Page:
of the camera on the top deck and with the shuttle release so when you press halfway down it does wake the camera up if it has been asleep if the camera has been asleep for a long enough period of time, it will be going into deep slumber, in which case you have to turn the camera off and turn it back on if it's just a light sleep, you can wake it up just by pressing halfway down pressing halfway down also activates the metering system and the auto focus system on then, of course, pressing all the way down. We'll take the photo, so make sure that you are comfortable pressing halfway down photographers air also often times, leaving their finger halfway down the way a race car driver might be slightly putting the foot on the gas pedal, right? Is the lights ready to turn green? Getting ready for that picture to be taken? This camera also has a touch screen on the back and there's a lot of functions that you can do on the touch screen if you don't like touch screens, you don't really need to use it for anything if you don't want to. There are specific controls and dials on the rest of the camera, but a lot of people do like using screen and you can use that for taking pictures. In fact, I would like to do a little demo for right now, so I'm gonna turn my camera on and I'm going to see if I can maybe give a little something to focus on here in front of me, and I'm going to zoom in just a little bit don't have a lot to focus on, but you'll notice over here on the left side of the screen there is the little green touch button and it means if I touch the camera it's going to want to focus and take a picture if I touched that little green shutter release it's now in the no touch mode, which means touching the screen doesn't do anything, so I deactivated the touch screen on it. Oh, and I'm gonna go to the next one which allows me to focus but doesn't take the picture so I can change focus and then I would shoot the picture up on the top of the camera so there are three options there is the shooting option there is thie deactivated option and then they simply just focusing option and so be aware that there's a lot of things on the screen that you can touch and open up and we're going to get into what some of these other little options are on the touch screen come on, go away! There we go okay, so be aware that you could do the type screen it's ah something I wasn't used for hand held photography, but I could see using it for use on a tripod it might be just easier to touch the screen right there than the reach around and find the shed a release it's a nice little option to have all right, the mod ill on the top of the camera obviously going to be one of the most important controls on the camera. This is controlling the exposure the shutter speeds thie apertures, as well as a number of other features, so let's, take a closer look at how the mod dial works to start with let's go to the most simple mode it's the I oughta mode the intelligent auto mode and what's going on here is the camera is setting shutter speeds, apertures, esos and it's looking at what you're taking a picture of, and it is trying to figure out what's going on and trying to make a judgment call on what you need to have happen in the camera to get the best picture. The problem with this is the camera doesn't really know what you're pointed at, and so you may know that you're pointed at basketball players, but it may not understand that these people sitting on the bench are actually going to get up and start moving here in a moment. And so it's a very, very simple mode, and I think anyone who takes this class and you watch it all the way to the end and you pay attention, you're probably not going to want to use this mountain because it limits what you can do with the camera. When you go into the menu system there's going to be a bunch of items that are great out that you can't get to you know, like why this button normally is supposed to change the so and now it won't work well, you're not allowed to use it there's a lot of what I called child safety locks in this moment if you're going to hand this camera to your brother in law your sister in law your friend who doesn't know how to work your camera this is a great mode to put it in because they're not going to be able to get in and change your settings and it's good for just really simple basic picture taking now it does give you a few options in here if you do hit this ok but it's going to bring up a live guide where you can go in and change a bunch of small little settings on the camera it's too limited in my opinion for a lot of great photography but you can still get in and you can blur the backgrounds you can change kind of the way it captures motion, which is really shutter speeds and so most of the time I would just recommend just go full man you'll get in there and get your hands dirty with shutter speeds and apertures and esos this is a way to kind of lightly play with it now you can also do this with the touch screen as well. There's going to be a little arrow off to the side that you can touch and it's going to open up what kind of seems like a drawer off to the side. And you can do this as well with the tabs on the back of the camera and so let me do a little live demo with my camera here I have it in the eye auto mode. I feel personally a little guilty about having it there right now, but we have it in the eye auto mode, and so I'm gonna get the ok button and it opens up this little drawer and it's got a bunch of little graphics in there and it says right along the top what it's trying to dio so we can change the color saturation. We would hit the ok button in here and I can use the tab in the back of the camera or I can use the touch screen to scroll up and down and it's changing the saturation of that particular situation it can hit ok, let's, see if I could get back in here, I gotta hit the menu, then hit ok and so let's see if we can change the depth of field in here, so this is the blurry background option and I can go toe blurry background or and say I don't want a blurry background I want it sharp and you could actually see that background changing in its sharpness you can see the lens in the foreground is in focus and then it gets blurrier is I move it up here to the blur? The problem I have with this mode is that first off of all, first of all, manual photography could be a lot of fun and now, it's not telling me that f stops and the things that are changing in the camera so I'm not learning anything by doing this. I am getting it done with simple terms, but I'm not learning anything and it's not that hard to learn this sort of stuff, so I'm not a huge fan of michael spent a lot of time going on and doing that, but that is what that little option is for in there, okay, let's, go to the next melody art no, the art filters in this camera are kind of like instinct instagram in a really nice camera, and so in order to get to these filters, you could hit that right tab in order to get over and you know, I gotta play around I gotta learn these things, so I decided to take the camera out and try it in all the art filters and so I went over and shot it first, just a natural just to see this is what the scene actually looks like, and then pop art adds a bunch of saturated color, and then they put a soft focus filter on it for one, and then they change the contrast of it make it a little bit lighter at a little bit of grain to it, uh, put a heavy vignette ing on it kind of lower the sharpness of it, then they they blur the top and the bottom edges. This is best shot from a higher angle. If you're looking on on a balcony down it's something that makes it makes what you're looking at, like a miniature they've gone through and played around with the color they've made your traditional see pia images you're ultra contrast e version, a very unusual key line and, uh, weird watercolor wide eso those air, some of the different art filters that you can do now. That's um, if you shoot those in raw, they will be recorded as a raw j pig. We're going to get into the ron jay pick a little bit, but those were going to be a jpeg image with that effect on it, they're not going to be raw images, raw images are the original. Highest quality pure information from the sensor but if you want to play around a little bit it's there we're not going to spend any more time on it though in this class next up is the scene mode now these are going to take for the most part more natural looking photographs but with a little bit of a twist to it if you khun remember back to the I oughta where the cameras trying to figure out what you're shooting a picture of here you're giving it direct information that you are shooting sports or landscape and it will be able to make better decisions when it comes to choosing the s o shutter speed an aperture for getting better pictures I still don't recommend this mode for anyone well, you know with a camera of this level most people who own it are not going to be satisfied using this moat but if you know you said you wanted a hand the camera off to your kids and you know tell him to take some simple landscape photographs just put it in the landscape mode and you don't have to worry about teaching them photography for that one quick moment for them to take those pictures but you can go through and it's what it's going to do is it's also going to go in and change color and contrast a little bit for the photographs just to kind of tweak him a little bit and it is a simple and quick way of getting pictures that they're a little bit more like it. One thing to note about these modes is that they're not doing anything that you can't do on your own and so there's no special little magic fairy dust that on lee they put into their stuff that you can't do just going around and doing it yourself it's just a little bit quicker for people who don't know what they're doing but once you know what you're doing, you'll be able to far surpass what the camera has stored in here for you. Now a few of these modes are specifically designed to be used with some of their add on lenses now these are not interchangeable lenses for the most part these air add on lenses that you would add on to a few of their basic lenses like they're fourteen to forty two to fourteen to one fifty or the forty two one fifty lin's they have a fisheye converter, a wide angle converter in a macro converter those three are all add on lenses the three d lands the twelve point five millimeter is an interchangeable lynsey would actually mounted on the camera as supposed to mounting it on another lands which was on the cameras so they have special modes that the camera kind of wants to know that it is in if you are using any one of those lenses now those add on lenses are a slightly cheaper way of getting either more white angle or close up and they're going to sell well. Let's see the macro converters only about sixty bucks the fish eyes around one hundred seventy and there's not a lot of fish I options available for this camera and that's one of the cheaper ways of getting into a fish eye. The white converted converter is going to sell for about one hundred bucks in that case. Ok, next up is this little symbol, which is the photo story mode. So if you want to tell a story in photos not to be confused with photojournalism but somewhat related, you can, uh, do this in the photo story area and what this is going to be. Well, there's also a shortcut on the touch screen that you can get to and what you do here, and it depends a little bit on what set up you have. In this first set up. I took five different photos and the camera takes a sliver of each one and creates one image with it, so you can kind of create your own version of a panorama and there's a multiple multiple choices that you can make it here. In this one, we took two pictures and it puts one picture inside of the other and puts the date on it and so it kind of creates a different look, so if you want to create something right in camera, you don't need photo, shop or computer. Anything else, you can create something writing camera ready to go that tells a little bit of a story of multiple images within one image, not something a lot of people are trying to do, creating high quality images, but one of the additional little features that I haven't seen in, frankly, any other camera next up, we obviously have our movie mode, and so if you want to shoot movies, you khun do so it any time you want there's, a video record button on the top of the camera will talk about in a moment, but if you want to specifically shoot movies, I would recommend going to the movie mode. The camera will be a little bit better set up for shooting video in that case, and so there's our movie record button. So you're going to press that wants to start and wants to stop. There is a focus area that you can magnify using the function to button on the top so you would select the focus area, and then you would magnify with it, and then they have a weird echo shot, a one shot eco and a multi echo. And I think this is worth a little demo to show you what's going on so let's go to the camera and let me flip it over into the movie mode in the back so first off let me just show you when you start recording you'll see that there is a record symbol up in the top left and then I'm gonna hit stop wait did have a clock running in there we'll talk a little bit more about that later let's go to that focus area starting a press function number two and if I want to move the focusing area down here I can move it with my finger and choose a different area I can also use the tab on the back of the camera for focusing if I press it again, it'll magnify and if I was wanting to manually focus well actually let me try this again uh maybe it doesn't work in manual focus no, it doesn't I just learned something about that so I'm going to focus on this lens here in the foreground and if I hit it again I can go in nice and close if I want to move I guess I can't move it I got to go back to the focus area here and I kind of get locked in this loop of going back and forth between the two and then you can just hit men you correct I got a hit okay, to exit out of that. Now the echo mode let's take a look at the eco moat. You'll notice there's some graphics along the bottom here that give you a hint as to what's going on let's, do the one shot echo, which means I go to the right, and as I pan the camera back and forth, it has a slight residual image in there. Let me do the one on the bottom, which is the multi echo. And if you ever wanted to film a oh a clip that look like somebody was drug induced, this is the mode that I would want to use because it looks like we'll have getting so dizzy. Now why that is on there. I can't answer that. I can only answer how to do it, not the why. So that is the echo mode. Who? Okay, moving forward picture mel let's, talk a little bit more about what you're going to see in there. I showed you just a little bit about this before there's a little recording indicator in the top left, there is recording time down in the bottom right hand side. There are multiple different resolutions and frame rates that you can choose from in the camera in order to do that, you will need to dive into the menu cyst and if I could take just a moment here to let you know that as we go through this class, I'm going to give you a bunch of shortcuts because I know a lot of you are watching this at home and you're able to stop the class and jump forward and go make a change and so if you see a little box like this that you know says shooting menu number one if you want to go change the quality settings of the movie mode, we're going to get to it in due time in class, but if you want to stop and go do it right now, go to shooting menu number one and look a quality and then you can go in and select from any of the movie modes that are available there. I'm going to go into more detail as we go through the menu system in this class, but that's just a nice little shortcut for getting there quickly and you'll see more of those in the class. So in the motion picture my would be aware that we have two different formats we have ah dot movie format in an m j peg format that are slightly different sizes and compression ratios we have different resolutions we have full hd standard hd is, well a standard resolution if you want something lower quality that you could email to somebody a little bit more easily most tvs these days are shooting at thirty frames per second, so that's the standard, but there will be some other options available in there. The maximum file size is two gigabytes or twenty nine minutes and fifty nine seconds whatever comes first and so if you're filming a really long event, you may need to stop and restart recording for those times now at any time you want to shoot a still photograph because this is primarily a still photograph and not a video camera, you can press down on the shutter release and take a still photograph. If you do have those older four thirds lenses, which are not the micro four thirds but the kind of the earlier generation of the olympus auto focus digital lenses, you will need to manually focus them in this movie mode. And if you are not in the movie mode itself, the camera will automated automatically be set to the p mode so you could set it anywhere you want. The art mode, the scene mode, shutter priority program, anything like that, the eye automotive, the camera automatically is going to go in and set shutter speeds and apertures for you in the movie mode. If you are in the movie mode and you want to set manual exposure, I will explain how to do that when we get to that little section in the menu, but you will be able to operate the camera in a manual movie mode, but you've got to go into the menu second section to select that. Ok, let's, get to the good stuff on the camera, so p stands for program, and what that means is the camera is going to set shutter speeds and apertures for you, but nothing else. So all of those child safety locks that we talked about in the eye auto mode are no longer there, and so this is a good mode for anyone who just quickly wants to pick up the camera shoots and pictures, but possibly might want to make a change in some other feature of the camera. So while it's in the program mode, you can turn the back dial to do something called program shift in the front dial to do exposure compensation. So let me explain exposure compensation first that is simply making the picture of lighter or darker, but it's changing a combination of shutter speeds and apertures, and in some cases, you're going to want to darken the picture a little bit. In some cases you're going to want it add a little bit of exposure to it. It depends on how bright your subject is and that's, because all cameras use a standard eighteen percent great average is what they think everything is, and so this something very important for anyone who wants to use the program aperture priority or shutter priority mode if you do decide to use that exposure compensation you're going to see a indicator in the camera and this indication that you see right here would indicate one stop over exposed they actually break these stops into thirds and that's why we have a couple little marks in between this would be two stops over exposed and this would be one stop under exposed and you could go as far as three stops in either direction but normal exposure we'll be in the middle so if you do use the exposure compensation make sure you bring it back to the zero setting so let me do a little live demo on this camera here so he put it into the program mo to start with and as I said in back the back dial controls programs shift and so I'm able to adjust the f stops and the shutter speeds and the camera is figuring out the correct amount of light so at any time I want to take a picture I should get a decent quality exposure which I am getting under all these circumstances but I'm getting different shutter speeds and apertures now you do need to have an understanding of shutter speeds and apertures as to where to set it but it's very simple and quick and easy to change now as far as the exposure compensation that's going to be done with the front dial and you can see as I turn this dial, it actually says minus three and on the graphic scale it's going to be over on the minus side as well, and you can see getting darker and brighter in the image itself. Normally, once again, you're gonna leave this at zero, but depending on conditions, you may need to brighten it up or darken it up. And so if I'm pointing at our cameras against the wall over here, you'll notice that, as the cameras pointed right now, that white wall has gotten quite dark, dingy because the camera thinks it is an average of eighteen percent gray and so it's a little counterintuitive, but I'm going to go to the plus side because I want to make that wall nice and bright and what's happening is the camera takes that white wall and wants to darken it down to gray, and I'm correcting for what the camera doesn't understand. And so when I was at yellowstone national park in the winter time where it was just tons of snow everywhere, I had to have my camera around, plus two thirds of a stop to one and two thirds stop because everything was so white, if you go into a dark forest, it might be minus two thirds or minus one stop, and so just going to make sure my cameras back a zero because that's where it should normally be so that's the program note now if you want these dials can be flipped around if you don't want to do program shift in the back, you want to do it in the front there is a custom menu that we're going to get to towards the end of class where you can customize the buttons and dials as faras flipping what they do and so almost anything that you want to customize on this camera you can it's probably the most customizable camera on the market today as far as choosing how many function buttons hominy dial controls can you switch around? And so there is an almost endless number of options in the way that you have this set up, so realize that if you don't really like the way something works, you're probably going to be able to change it all right let's flip it over to the next mode, which is aperture priority. This is one of my favorite modes. This is the modi like when I'm traveling and I'm just kind of walking down the street and I don't know what my next photo is going to be I want to have my camera ready for something quick, but I want to be able to make adjustments to it and be ableto have very precise control of it so aperture priority allows us to control the aperture with the rear dialogue on the camera. The front donald stays with exposure compensation, and you can set that aperture to get more depth field or less step the field. But to be honest with you, when I'm changing the aperture, I'm looking more at the shutter speed to see where the shutter speed is to see if it's what's acceptable for hand, holding the camera or appropriate in the situation that I'm at for that particular shot. So that's, one of my favorite modes. I don't use the program mode very much that's, just kind of a quick. I don't even really care about the settings on the camera. I just wanted to take a picture right now.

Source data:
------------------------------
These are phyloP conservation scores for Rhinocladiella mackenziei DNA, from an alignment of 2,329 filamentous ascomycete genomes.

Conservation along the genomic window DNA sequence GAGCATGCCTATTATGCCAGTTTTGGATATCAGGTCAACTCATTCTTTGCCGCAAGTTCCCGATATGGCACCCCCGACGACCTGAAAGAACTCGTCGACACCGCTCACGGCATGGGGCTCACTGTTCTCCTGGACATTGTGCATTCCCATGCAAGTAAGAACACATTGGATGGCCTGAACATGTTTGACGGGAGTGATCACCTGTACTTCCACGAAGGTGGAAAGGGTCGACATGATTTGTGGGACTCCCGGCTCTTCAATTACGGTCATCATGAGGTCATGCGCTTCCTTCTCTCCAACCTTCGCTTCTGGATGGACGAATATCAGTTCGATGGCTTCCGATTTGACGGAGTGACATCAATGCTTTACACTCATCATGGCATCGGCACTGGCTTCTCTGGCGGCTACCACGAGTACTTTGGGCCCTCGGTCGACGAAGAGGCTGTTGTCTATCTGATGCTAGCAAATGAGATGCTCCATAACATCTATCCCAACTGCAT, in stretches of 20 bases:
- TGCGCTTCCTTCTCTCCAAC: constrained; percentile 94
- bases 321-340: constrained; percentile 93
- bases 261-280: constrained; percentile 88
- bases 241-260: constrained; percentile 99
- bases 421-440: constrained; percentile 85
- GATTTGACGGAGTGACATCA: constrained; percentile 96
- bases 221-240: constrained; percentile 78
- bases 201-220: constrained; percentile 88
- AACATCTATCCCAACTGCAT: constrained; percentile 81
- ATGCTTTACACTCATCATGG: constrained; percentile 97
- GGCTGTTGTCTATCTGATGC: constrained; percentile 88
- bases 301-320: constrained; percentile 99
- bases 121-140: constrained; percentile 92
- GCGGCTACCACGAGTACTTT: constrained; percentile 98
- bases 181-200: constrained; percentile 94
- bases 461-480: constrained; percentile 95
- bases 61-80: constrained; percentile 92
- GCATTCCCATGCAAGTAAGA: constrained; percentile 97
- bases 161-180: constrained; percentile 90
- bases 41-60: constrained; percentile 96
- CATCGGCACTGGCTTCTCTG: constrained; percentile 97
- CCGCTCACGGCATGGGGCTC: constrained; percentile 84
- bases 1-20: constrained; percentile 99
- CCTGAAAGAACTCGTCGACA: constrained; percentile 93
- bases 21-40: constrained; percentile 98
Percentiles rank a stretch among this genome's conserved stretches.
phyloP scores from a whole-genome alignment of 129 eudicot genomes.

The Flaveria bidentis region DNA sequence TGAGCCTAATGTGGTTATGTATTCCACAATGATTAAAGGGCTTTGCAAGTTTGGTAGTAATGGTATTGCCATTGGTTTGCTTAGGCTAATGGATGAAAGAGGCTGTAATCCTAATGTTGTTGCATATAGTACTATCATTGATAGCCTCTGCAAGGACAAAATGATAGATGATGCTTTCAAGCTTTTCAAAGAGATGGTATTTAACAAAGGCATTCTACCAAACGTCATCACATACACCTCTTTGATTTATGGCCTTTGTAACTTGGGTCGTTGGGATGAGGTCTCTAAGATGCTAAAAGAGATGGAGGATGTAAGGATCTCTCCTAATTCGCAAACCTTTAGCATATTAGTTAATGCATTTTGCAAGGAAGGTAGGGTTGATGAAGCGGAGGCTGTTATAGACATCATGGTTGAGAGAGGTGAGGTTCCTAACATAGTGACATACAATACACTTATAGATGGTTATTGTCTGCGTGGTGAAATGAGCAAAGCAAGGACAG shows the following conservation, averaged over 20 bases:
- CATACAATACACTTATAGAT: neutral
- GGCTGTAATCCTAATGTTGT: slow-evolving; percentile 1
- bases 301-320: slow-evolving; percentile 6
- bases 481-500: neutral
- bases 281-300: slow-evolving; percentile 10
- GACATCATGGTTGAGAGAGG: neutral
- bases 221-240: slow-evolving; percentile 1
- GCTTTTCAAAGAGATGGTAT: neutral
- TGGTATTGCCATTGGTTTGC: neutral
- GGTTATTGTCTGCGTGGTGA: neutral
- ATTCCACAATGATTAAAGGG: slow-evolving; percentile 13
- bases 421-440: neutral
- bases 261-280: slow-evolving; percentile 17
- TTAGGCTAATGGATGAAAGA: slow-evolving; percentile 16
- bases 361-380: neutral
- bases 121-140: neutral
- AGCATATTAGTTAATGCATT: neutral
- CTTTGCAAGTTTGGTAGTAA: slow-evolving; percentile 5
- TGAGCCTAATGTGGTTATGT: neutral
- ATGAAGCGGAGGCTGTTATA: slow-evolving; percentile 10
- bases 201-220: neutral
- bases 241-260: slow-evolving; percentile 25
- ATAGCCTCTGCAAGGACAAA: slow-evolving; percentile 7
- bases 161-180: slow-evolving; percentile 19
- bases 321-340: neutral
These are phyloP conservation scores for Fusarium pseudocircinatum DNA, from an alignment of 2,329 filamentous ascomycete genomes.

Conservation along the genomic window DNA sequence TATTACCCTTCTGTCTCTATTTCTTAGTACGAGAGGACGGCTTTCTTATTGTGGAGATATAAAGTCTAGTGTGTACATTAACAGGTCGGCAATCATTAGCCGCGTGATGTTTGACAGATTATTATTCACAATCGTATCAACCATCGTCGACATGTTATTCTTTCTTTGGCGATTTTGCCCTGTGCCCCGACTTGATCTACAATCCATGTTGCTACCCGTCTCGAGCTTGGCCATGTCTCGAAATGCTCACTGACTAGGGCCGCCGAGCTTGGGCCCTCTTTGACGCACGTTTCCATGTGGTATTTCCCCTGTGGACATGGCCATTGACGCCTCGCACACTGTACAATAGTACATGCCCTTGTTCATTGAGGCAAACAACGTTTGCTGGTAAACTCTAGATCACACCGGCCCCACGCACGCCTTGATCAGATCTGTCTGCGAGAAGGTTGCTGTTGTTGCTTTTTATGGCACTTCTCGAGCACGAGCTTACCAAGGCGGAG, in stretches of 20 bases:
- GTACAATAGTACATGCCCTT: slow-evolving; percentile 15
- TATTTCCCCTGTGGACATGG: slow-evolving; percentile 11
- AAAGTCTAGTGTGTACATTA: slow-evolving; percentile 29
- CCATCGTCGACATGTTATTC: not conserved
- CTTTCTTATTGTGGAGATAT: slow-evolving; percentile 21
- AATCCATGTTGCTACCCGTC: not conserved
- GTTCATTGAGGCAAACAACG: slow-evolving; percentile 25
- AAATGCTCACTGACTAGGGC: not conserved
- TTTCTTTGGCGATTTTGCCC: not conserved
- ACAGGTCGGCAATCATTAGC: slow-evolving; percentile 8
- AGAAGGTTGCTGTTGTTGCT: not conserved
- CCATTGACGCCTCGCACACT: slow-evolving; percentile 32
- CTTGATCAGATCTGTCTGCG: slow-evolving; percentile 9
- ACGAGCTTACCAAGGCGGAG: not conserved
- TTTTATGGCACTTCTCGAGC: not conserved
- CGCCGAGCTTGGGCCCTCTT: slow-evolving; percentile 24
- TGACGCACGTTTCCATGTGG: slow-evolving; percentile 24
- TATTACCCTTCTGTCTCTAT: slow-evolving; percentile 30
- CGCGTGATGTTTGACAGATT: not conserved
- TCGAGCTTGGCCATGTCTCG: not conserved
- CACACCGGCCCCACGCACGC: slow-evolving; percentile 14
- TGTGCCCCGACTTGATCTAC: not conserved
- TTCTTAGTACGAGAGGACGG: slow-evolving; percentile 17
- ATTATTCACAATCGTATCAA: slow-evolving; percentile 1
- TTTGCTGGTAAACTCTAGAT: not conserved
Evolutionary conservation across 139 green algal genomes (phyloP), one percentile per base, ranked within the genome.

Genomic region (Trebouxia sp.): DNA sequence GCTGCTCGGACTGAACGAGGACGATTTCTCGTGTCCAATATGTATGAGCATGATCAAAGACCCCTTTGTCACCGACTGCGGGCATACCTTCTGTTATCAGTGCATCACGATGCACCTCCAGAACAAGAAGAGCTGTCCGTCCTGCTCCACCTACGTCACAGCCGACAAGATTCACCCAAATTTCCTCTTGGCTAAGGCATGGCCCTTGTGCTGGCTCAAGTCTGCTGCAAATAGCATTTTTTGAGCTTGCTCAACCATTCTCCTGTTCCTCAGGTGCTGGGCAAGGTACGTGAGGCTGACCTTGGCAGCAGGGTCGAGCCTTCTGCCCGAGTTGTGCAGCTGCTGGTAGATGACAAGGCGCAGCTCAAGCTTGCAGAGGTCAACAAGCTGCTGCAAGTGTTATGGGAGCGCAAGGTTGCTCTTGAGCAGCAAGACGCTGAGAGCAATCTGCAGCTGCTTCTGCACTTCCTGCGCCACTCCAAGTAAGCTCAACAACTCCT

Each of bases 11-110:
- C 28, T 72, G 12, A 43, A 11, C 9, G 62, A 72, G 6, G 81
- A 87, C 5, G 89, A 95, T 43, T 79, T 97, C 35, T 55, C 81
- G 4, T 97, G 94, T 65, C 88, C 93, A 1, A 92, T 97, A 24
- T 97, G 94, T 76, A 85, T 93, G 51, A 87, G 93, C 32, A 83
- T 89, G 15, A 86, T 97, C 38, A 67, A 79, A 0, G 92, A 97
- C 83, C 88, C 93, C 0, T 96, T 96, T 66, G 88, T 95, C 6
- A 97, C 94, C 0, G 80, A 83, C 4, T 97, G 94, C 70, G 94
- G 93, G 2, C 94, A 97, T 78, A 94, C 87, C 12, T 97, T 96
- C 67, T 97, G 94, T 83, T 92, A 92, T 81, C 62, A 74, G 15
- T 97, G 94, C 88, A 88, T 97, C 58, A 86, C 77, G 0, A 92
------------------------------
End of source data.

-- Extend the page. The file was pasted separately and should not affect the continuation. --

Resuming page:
Class Description


Master the functions of the Olympus® E-M1 in this comprehensive course on this powerful SLR-mirrorless camera.

The Olympus® E-M1 is one of the most customizable, portable cameras available – ready to learn how to tailor it to your needs as a photographer? Join John Greengo for a one-day course that will guide you through the features, buttons, and menus of your camera. You’ll learn why the Olympus® E-M1’s rugged, weather-resistant design makes it a perfect choice for photographers who shoot outdoors. John will guide you through hands-on exercises that will equip you to capture stunning images in any shooting circumstances.

This advanced-intermediate course will help you capture professional-quality images.

Reviews

Hal
 

John does an excellent job of making the OMD E M1 understandable. His knowledge of the camera and relaxed style clearly and painlessly walk you through the maze of buttons, menus, and functions. He objectively points out the strengths of the camera as well as those things Olympus could of done better. His opinions of the camera are consistent with other knowledgable reviewers, and are consistent with my own (limited) experience. The manual tells you every little thing the camera CAN do. John helps you understand what is important to get the best use of the camera in most situations.

user e35335
 

Three simple words, " Thank you John " I have really enjoyed the course. The OMD EM1 is a wonderful camera, and with the clear guidance of this course I feel instantly at home with all its capabilities. Clear concise instructions delivered in a faultless manner. A joy to watch.

FerOlea
 

John is a very good teacher, and this is indeed a useful class. Class material is excellent as always. But I don't think this is his best work. He seems to be too conflicted with Olympus' menu systems and design decisions (which I admit, are a bit strange) to give the students a clear picture of the full potential of their new gear. He also fiddles/struggles with the camera a bit too much in all the live demonstrations. I would recommend this class only to absolute photography beginners and not really to people with any experience.